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Elife. 2017 Jan 17;6. pii: e19837. doi: 10.7554/eLife.19837.

The RFamide receptor DMSR-1 regulates stress-induced sleep in C. elegans.

Author information

1
Department of Neurology, Perelman School of Medicine, University of Pennsylvania, Philadelphia, United States.
2
Center for Sleep and Circadian Neurobiology, Perelman School of Medicine, University of Pennsylvania, Philadelphia, United States.
3
Department of Biology, Katholieke Universiteit Leuven, Leuven, Belgium.
4
Department of Bioengineering, School of Engineering and Applied Sciences, University of Pennsylvania, Philadelphia, United States.
5
Department of Biology, Saint Joseph's University, Philadelphia, United States.

Abstract

In response to environments that cause cellular stress, animals engage in sleep behavior that facilitates recovery from the stress. In Caenorhabditis elegans, stress-induced sleep(SIS) is regulated by cytokine activation of the ALA neuron, which releases FLP-13 neuropeptides characterized by an amidated arginine-phenylalanine (RFamide) C-terminus motif. By performing an unbiased genetic screen for mutants that impair the somnogenic effects of FLP-13 neuropeptides, we identified the gene dmsr-1, which encodes a G-protein coupled receptor similar to an insect RFamide receptor. DMSR-1 is activated by FLP-13 peptides in cell culture, is required for SIS in vivo, is expressed non-synaptically in several wake-promoting neurons, and likely couples to a Gi/o heterotrimeric G-protein. Our data expand our understanding of how a single neuroendocrine cell coordinates an organism-wide behavioral response, and suggest that similar signaling principles may function in other organisms to regulate sleep during sickness.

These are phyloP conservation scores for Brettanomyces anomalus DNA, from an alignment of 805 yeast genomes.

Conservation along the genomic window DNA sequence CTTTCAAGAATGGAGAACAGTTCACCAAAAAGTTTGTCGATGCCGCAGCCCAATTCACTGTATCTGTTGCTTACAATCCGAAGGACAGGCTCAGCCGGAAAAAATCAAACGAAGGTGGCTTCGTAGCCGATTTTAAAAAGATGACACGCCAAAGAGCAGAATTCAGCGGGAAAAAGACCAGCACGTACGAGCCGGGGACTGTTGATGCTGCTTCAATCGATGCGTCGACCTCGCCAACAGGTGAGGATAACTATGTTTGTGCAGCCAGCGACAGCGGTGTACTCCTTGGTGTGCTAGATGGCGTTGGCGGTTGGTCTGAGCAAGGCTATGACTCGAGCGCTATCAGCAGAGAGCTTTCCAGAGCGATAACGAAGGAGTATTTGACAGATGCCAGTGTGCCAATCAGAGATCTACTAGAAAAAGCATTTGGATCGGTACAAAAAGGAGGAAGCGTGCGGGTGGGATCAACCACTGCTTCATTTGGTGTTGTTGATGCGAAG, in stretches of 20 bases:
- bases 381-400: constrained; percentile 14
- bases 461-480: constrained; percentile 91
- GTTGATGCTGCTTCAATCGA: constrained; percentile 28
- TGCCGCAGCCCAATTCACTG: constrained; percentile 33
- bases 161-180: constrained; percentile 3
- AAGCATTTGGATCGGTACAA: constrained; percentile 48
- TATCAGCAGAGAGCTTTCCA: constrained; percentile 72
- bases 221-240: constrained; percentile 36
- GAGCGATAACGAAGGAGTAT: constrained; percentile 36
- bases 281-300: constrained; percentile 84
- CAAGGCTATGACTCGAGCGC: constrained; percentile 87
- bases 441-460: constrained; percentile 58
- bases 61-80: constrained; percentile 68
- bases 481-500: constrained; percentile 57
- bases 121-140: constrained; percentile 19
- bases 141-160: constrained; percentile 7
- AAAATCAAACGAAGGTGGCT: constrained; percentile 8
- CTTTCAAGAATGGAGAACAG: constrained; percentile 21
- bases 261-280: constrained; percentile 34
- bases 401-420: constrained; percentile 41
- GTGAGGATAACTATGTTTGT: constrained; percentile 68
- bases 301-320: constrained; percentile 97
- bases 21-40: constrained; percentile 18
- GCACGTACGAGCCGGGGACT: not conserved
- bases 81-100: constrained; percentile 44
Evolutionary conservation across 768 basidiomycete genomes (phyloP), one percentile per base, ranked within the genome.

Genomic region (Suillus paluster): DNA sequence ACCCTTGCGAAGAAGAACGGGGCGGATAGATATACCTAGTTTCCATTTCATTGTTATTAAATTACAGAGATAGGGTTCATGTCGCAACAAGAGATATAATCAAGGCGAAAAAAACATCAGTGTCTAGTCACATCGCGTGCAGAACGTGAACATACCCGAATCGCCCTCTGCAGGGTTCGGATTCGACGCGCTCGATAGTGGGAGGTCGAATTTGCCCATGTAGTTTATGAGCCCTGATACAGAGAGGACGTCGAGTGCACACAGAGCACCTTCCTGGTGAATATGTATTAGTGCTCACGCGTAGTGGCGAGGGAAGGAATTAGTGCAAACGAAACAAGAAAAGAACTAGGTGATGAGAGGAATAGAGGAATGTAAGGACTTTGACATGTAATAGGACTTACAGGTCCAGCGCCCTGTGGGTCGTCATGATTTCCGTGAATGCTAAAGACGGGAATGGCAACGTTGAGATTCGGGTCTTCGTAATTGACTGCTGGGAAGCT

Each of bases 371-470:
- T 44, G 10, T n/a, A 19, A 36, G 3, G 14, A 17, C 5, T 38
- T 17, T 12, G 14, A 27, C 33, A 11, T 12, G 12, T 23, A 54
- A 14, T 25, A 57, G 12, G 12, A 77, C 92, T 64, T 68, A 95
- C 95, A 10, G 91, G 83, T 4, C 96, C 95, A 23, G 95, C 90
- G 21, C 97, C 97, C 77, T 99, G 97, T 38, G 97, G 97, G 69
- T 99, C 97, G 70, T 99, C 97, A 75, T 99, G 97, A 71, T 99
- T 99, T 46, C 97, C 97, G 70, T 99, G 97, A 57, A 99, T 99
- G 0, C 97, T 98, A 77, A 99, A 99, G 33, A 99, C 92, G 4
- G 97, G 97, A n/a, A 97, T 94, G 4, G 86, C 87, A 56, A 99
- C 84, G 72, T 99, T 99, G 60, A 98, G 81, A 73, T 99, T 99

KEYWORDS:

C. elegans; GPCR; RFamide; neuropeptides; neuroscience; sickness; sleep

PMID:
28094002
PMCID:
PMC5241116
DOI:
10.7554/eLife.19837
[Indexed for MEDLINE]
Free PMC Article

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